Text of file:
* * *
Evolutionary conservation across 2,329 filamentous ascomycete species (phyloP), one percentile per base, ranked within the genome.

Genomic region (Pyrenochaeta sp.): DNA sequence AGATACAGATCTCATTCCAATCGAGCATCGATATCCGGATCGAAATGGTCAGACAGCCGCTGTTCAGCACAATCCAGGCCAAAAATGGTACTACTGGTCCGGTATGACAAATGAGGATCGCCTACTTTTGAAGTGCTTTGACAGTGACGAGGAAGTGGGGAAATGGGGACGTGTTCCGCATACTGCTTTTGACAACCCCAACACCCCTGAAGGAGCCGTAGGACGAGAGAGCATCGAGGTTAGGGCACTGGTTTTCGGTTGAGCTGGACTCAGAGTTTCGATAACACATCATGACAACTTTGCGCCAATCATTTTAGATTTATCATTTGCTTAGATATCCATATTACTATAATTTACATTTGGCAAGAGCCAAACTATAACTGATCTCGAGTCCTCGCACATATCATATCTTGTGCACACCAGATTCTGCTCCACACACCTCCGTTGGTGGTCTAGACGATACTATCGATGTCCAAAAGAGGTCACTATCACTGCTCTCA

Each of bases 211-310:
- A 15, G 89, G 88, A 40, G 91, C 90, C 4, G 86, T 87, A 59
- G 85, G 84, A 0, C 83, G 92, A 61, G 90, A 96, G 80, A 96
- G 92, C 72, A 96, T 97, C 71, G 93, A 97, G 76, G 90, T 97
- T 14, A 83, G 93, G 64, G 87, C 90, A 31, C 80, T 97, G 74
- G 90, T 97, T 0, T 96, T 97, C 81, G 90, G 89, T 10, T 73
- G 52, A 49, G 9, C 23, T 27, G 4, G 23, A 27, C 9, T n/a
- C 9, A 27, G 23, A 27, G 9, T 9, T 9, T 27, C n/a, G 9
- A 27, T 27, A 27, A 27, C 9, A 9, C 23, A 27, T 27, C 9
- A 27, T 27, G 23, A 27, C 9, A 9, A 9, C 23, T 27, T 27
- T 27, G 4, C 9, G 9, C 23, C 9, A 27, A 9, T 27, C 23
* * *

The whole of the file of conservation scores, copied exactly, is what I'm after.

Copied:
Evolutionary conservation across 2,329 filamentous ascomycete species (phyloP), one percentile per base, ranked within the genome.

Genomic region (Pyrenochaeta sp.): DNA sequence AGATACAGATCTCATTCCAATCGAGCATCGATATCCGGATCGAAATGGTCAGACAGCCGCTGTTCAGCACAATCCAGGCCAAAAATGGTACTACTGGTCCGGTATGACAAATGAGGATCGCCTACTTTTGAAGTGCTTTGACAGTGACGAGGAAGTGGGGAAATGGGGACGTGTTCCGCATACTGCTTTTGACAACCCCAACACCCCTGAAGGAGCCGTAGGACGAGAGAGCATCGAGGTTAGGGCACTGGTTTTCGGTTGAGCTGGACTCAGAGTTTCGATAACACATCATGACAACTTTGCGCCAATCATTTTAGATTTATCATTTGCTTAGATATCCATATTACTATAATTTACATTTGGCAAGAGCCAAACTATAACTGATCTCGAGTCCTCGCACATATCATATCTTGTGCACACCAGATTCTGCTCCACACACCTCCGTTGGTGGTCTAGACGATACTATCGATGTCCAAAAGAGGTCACTATCACTGCTCTCA

Each of bases 211-310:
- A 15, G 89, G 88, A 40, G 91, C 90, C 4, G 86, T 87, A 59
- G 85, G 84, A 0, C 83, G 92, A 61, G 90, A 96, G 80, A 96
- G 92, C 72, A 96, T 97, C 71, G 93, A 97, G 76, G 90, T 97
- T 14, A 83, G 93, G 64, G 87, C 90, A 31, C 80, T 97, G 74
- G 90, T 97, T 0, T 96, T 97, C 81, G 90, G 89, T 10, T 73
- G 52, A 49, G 9, C 23, T 27, G 4, G 23, A 27, C 9, T n/a
- C 9, A 27, G 23, A 27, G 9, T 9, T 9, T 27, C n/a, G 9
- A 27, T 27, A 27, A 27, C 9, A 9, C 23, A 27, T 27, C 9
- A 27, T 27, G 23, A 27, C 9, A 9, A 9, C 23, T 27, T 27
- T 27, G 4, C 9, G 9, C 23, C 9, A 27, A 9, T 27, C 23